July 2017 heralds the release of one of the most eagerly anticipated cars of the year - the Tesla Model 3. The reason this car is so popular isn’t because it is particularly attractive - it’s actually fairly ugly - but because it finally brings the innovations that Tesla have been developing in their higher cost cars to a considerably more affordable model. For instance, the previous Tesla releases had starting prices of $69,500 and $74,000, which is near enough 100% more than the far more reasonable $35,000 asking price for the Model 3.
So how did we get to this point where we are seeing some of the most impressive innovations in electric cars bled down to a more affordable version? Was it Tesla’s vision? Was it Elon Musk’s force of personality? I would argue that it how we got to this point is actually more about looking at how innovation is iterative - built over time and constantly improving. After all, when we look at a model 3, we can look at Elon Musk and the entire team at Tesla and say they’ve done a good job, but at the same time we can point to Henry Ford’s original innovation and see the iterative transformations we have gone through, creating a thread that leads us to this point.
The same is the case with all innovation, whether that’s the development of a new idea in a company or putting a human on the moon. Ultimately many ideas built on top of one another and conjoined to create these changes. Without the invention of fire, rockets would not exist, but I’m relatively sure that whoever discovered fire would have no notion of what a rocket would even be, let alone build it.
It is this idea of gradual iterative changes to an idea that companies and individuals need to accept, which is often fairly difficult. The person who had the original idea often likes to own it, their idea and the success from it should always be their success. It means that people get defensive about the idea and can potentially get defensive about others taking their idea and using it within another that could potentially be even better.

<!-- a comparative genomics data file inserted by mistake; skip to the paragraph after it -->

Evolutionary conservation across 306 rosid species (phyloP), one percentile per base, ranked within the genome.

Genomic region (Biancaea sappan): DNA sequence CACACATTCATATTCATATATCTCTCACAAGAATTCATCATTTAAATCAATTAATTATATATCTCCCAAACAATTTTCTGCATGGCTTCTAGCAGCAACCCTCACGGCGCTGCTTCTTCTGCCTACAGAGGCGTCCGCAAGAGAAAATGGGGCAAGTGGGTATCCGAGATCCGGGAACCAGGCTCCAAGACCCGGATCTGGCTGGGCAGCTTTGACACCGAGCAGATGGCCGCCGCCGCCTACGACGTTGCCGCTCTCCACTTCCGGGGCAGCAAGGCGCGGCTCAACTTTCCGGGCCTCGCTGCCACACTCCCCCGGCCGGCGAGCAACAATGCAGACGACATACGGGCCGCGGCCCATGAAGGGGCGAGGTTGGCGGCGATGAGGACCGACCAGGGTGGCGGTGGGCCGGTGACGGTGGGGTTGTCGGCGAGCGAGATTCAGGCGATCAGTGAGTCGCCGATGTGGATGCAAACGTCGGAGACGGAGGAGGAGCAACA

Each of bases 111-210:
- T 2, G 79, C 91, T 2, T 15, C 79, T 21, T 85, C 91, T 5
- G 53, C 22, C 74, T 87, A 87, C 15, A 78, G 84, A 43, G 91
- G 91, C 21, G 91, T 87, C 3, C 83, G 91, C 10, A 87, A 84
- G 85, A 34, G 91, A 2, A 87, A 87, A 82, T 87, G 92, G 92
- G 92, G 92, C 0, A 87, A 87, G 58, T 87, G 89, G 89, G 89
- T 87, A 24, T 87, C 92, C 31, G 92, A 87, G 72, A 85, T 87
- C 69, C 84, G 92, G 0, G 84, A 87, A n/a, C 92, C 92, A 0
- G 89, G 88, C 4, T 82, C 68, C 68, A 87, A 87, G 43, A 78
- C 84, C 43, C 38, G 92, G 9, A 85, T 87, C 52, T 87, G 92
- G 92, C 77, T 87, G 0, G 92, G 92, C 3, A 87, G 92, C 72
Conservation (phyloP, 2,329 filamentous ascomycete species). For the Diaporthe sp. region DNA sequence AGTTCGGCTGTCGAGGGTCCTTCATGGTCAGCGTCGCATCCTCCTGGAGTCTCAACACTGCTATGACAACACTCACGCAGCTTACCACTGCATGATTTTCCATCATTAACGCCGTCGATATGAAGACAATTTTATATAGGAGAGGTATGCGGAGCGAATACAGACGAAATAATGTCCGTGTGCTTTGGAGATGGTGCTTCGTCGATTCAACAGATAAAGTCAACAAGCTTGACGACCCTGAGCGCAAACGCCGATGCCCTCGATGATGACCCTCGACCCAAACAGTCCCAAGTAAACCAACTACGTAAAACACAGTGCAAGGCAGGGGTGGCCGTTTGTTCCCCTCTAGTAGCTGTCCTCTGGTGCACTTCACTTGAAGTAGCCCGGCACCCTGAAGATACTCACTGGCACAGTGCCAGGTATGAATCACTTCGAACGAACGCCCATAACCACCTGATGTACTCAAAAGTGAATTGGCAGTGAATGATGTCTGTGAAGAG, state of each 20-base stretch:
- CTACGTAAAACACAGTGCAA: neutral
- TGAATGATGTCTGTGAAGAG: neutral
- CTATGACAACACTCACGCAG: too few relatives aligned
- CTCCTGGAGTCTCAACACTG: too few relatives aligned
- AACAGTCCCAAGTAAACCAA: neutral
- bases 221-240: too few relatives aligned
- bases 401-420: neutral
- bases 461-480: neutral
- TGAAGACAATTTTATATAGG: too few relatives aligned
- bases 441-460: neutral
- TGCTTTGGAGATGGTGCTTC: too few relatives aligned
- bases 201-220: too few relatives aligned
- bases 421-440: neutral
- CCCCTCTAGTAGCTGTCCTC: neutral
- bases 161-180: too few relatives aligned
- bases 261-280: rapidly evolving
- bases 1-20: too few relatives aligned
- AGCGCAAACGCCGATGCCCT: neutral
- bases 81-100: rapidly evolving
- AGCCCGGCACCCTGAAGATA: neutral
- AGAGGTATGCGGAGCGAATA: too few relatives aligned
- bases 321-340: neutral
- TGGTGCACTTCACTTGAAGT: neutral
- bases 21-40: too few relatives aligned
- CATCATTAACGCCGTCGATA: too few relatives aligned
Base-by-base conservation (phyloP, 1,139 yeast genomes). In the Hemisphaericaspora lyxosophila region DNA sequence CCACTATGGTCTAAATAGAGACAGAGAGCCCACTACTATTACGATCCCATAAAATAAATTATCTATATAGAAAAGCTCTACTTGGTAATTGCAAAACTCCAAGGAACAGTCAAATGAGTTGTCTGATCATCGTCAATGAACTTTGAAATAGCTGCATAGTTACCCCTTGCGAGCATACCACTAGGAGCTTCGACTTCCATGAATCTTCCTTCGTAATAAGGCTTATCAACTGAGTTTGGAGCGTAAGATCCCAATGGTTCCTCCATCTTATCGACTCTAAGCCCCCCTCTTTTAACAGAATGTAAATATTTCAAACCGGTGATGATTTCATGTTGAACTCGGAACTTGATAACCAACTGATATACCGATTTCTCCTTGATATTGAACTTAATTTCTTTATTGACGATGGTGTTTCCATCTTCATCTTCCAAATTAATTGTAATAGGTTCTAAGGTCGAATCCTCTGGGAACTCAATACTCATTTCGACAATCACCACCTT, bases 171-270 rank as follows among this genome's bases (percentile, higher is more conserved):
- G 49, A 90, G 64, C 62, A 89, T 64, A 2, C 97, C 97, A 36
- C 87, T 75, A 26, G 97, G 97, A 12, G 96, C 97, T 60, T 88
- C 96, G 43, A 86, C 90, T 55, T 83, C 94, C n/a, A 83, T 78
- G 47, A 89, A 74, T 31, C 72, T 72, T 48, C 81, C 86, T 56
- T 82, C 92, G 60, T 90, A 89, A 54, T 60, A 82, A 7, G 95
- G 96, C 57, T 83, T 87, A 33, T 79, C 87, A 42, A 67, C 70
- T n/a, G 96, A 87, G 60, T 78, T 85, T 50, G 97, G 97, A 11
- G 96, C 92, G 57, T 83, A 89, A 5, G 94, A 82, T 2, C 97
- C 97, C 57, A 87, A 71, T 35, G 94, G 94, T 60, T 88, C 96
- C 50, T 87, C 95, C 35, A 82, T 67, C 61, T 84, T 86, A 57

Breaking this kind of thinking is difficult as innovation ownership is one of the key elements that people seek when coming up with a new idea. It is not a case of trying to persuade an individual, but instead fostering a true team-based thought process. This is about more than having team building days, it is about hiring people with the right mindset, creative thinkers who are willing to run with others, something that is often quite difficult to find and even more difficult to foster.
Ultimately, the companies who are truly innovative are the ones who are truly a team willing to work with one another, where the ownership of an idea isn’t simply held by an individual, but by the success of the entire company. It is about recognizing success, but then allowing others to build on it and everybody being supportive of this iterative approach.